Victory: PETA India Campaign Frees Chained Elephant Gajraj After Over 50 Years of Neglect
- More than 200,000 supporters of PETA and its international affiliates joined us in demanding this traumatized elephant’s release.
- The Maharashtra Forest Department has just unchained Gajraj and he’s being taken to the Wildlife SOS elephant-care center.
After more than 50 long years, Gajraj has finally been rescued from his chains. This old elephant, whose appalling treatment sparked a global #FreeGajraj campaign led by PETA India, is on his way now to the Elephant Conservation and Care Centre (ECCC) in Mathura – a collaborative project of PETA India, Wildlife SOS, and the Uttar Pradesh Forest and Wildlife Department – to receive vital veterinary treatment and begin his integration into the company of fellow elephants after all these years alone. He was rescued by the Maharashtra Forest Department today and is being accompanied to the ECCC by an expert veterinary team. PETA India arranged for the center to take him in, and has also paid for his new home and other costs.
The Maharashtra Forest Department’s much-commended decision to rescue ailing Gajraj comes after more than 200,000 supporters of PETA and our affiliates advocated for his release. But the rescue wasn’t easy: hundreds of misguided local villagers protested, and his mahout and some protesters even threatened mass suicide. In April, Maharashtra government–appointed veterinarians confirmed PETA India veterinarians’ earlier findings that Gajraj is suffering from weakness and untreated prolonged abscesses on his hindquarters and elbows as well as painful foot conditions and that his custodian and mahout have failed to maintain even basic health-care records, such as treatment, deworming, and vaccination registers, adding to suspicions that no such care has been given in years. Videos from a recent PETA India eyewitness investigation show Gajraj swaying back and forth and bobbing his head – behavior indicating severe stress.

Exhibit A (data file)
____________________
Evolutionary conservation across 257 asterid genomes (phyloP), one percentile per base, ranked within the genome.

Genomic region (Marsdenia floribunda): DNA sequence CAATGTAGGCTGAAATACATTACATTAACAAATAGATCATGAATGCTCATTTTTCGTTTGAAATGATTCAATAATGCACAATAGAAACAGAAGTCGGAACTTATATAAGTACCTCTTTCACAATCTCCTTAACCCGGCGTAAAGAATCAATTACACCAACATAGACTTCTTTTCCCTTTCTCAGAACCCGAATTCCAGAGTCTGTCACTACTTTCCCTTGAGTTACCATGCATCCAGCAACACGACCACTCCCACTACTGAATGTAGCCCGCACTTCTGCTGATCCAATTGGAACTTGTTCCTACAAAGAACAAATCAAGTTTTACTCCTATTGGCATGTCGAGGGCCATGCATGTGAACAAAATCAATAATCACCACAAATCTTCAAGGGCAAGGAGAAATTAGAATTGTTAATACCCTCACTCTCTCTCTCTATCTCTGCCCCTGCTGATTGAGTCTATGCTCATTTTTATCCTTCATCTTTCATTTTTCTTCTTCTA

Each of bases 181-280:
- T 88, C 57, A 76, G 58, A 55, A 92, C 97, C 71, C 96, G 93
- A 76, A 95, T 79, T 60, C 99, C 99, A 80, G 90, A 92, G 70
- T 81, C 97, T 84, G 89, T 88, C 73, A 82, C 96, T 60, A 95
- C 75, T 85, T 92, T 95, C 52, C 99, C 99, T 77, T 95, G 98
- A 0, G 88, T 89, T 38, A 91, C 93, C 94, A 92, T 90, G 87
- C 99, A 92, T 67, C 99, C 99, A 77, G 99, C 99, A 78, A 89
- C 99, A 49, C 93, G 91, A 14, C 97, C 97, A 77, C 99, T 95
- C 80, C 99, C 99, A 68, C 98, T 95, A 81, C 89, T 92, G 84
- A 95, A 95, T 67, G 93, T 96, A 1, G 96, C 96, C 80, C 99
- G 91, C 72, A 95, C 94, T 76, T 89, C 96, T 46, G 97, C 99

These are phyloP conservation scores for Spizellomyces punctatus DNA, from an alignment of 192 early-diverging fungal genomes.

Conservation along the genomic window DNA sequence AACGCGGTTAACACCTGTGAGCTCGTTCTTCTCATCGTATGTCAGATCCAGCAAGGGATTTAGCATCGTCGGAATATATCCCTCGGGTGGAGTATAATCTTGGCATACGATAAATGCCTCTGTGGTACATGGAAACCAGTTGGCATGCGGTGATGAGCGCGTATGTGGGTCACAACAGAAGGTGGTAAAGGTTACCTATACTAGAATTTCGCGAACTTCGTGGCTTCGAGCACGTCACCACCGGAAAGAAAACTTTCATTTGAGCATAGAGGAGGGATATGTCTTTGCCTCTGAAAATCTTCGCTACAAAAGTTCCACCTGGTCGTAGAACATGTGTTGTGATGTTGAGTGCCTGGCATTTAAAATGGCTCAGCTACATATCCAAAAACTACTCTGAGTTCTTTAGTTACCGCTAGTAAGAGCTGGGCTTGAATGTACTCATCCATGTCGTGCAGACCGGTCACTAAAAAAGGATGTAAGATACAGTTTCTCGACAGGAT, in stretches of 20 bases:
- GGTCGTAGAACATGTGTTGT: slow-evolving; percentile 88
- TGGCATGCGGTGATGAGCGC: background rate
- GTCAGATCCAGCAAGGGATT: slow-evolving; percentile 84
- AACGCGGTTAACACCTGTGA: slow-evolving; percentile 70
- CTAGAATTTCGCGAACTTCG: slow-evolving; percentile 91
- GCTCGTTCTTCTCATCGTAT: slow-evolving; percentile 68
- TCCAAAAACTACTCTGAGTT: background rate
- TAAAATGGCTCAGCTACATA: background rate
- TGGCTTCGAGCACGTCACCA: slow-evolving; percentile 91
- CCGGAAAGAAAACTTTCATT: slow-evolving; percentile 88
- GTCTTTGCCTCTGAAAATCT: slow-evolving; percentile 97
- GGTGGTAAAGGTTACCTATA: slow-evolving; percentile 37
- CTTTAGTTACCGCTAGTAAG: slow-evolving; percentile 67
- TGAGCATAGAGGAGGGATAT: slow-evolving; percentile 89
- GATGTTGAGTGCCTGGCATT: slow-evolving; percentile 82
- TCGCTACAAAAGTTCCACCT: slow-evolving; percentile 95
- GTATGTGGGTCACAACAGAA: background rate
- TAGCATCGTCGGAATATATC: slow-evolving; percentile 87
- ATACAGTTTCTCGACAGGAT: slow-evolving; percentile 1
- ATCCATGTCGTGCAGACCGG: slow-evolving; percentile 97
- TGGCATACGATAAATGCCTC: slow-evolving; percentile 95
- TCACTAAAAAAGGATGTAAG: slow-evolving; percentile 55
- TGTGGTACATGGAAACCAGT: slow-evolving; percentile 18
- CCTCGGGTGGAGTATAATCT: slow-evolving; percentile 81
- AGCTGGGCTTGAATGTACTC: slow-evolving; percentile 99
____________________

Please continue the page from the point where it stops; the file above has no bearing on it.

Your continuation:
Gajraj is thought to have been taken from the forest as a 12-year-old in 1965. He was then forced to make the 800-kilometre journey from Ujjain, Madhya Pradesh, to Satara, Maharashtra, which reportedly took a month and a half. His transfer was illegal.
The #FreeGajraj campaign was also supported by numerous kind celebrities – including Jacqueline Fernandez, Athiya Shetty, Suniel Shetty, Sunny Leone, Sidharth Malhotra, and Sonakshi Sinha – who all shared information about his plight on social media.
Elephants in the wild live in matriarchal herds and are active for 18 hours a day, foraging for fresh vegetation, playing, bathing in rivers, and travelling as far as 50 kilometers. Elephants in captivity are denied the opportunity to roam vast distances and often suffer from foot problems and arthritis because of long periods spent standing on hard surfaces. They can develop neurotic and self-harming behavior, and many die prematurely.
Finally, at age 63, Gajraj will be able to live out his life in a natural setting, where he can just be an elephant.
But Mali, a female elephant at the Manila Zoo in the Philippines, still needs your help. She has spent 40 years pacing the same concrete area over and over again, and most of that time in solitary confinement. In the wild, elephants such as Mali would spend their days in the company of their herd—which they’d never leave—foraging, bathing and playing in rivers, and roaming vast territories. Placing these intelligent and complex individuals in conditions that are harmful to them, just so that humans can gawk at them, teaches visitors nothing.
Please help Mali get the life that she deserves. Urge the Philippine government to allow her to be transferred to a sanctuary where she can be free and live happily.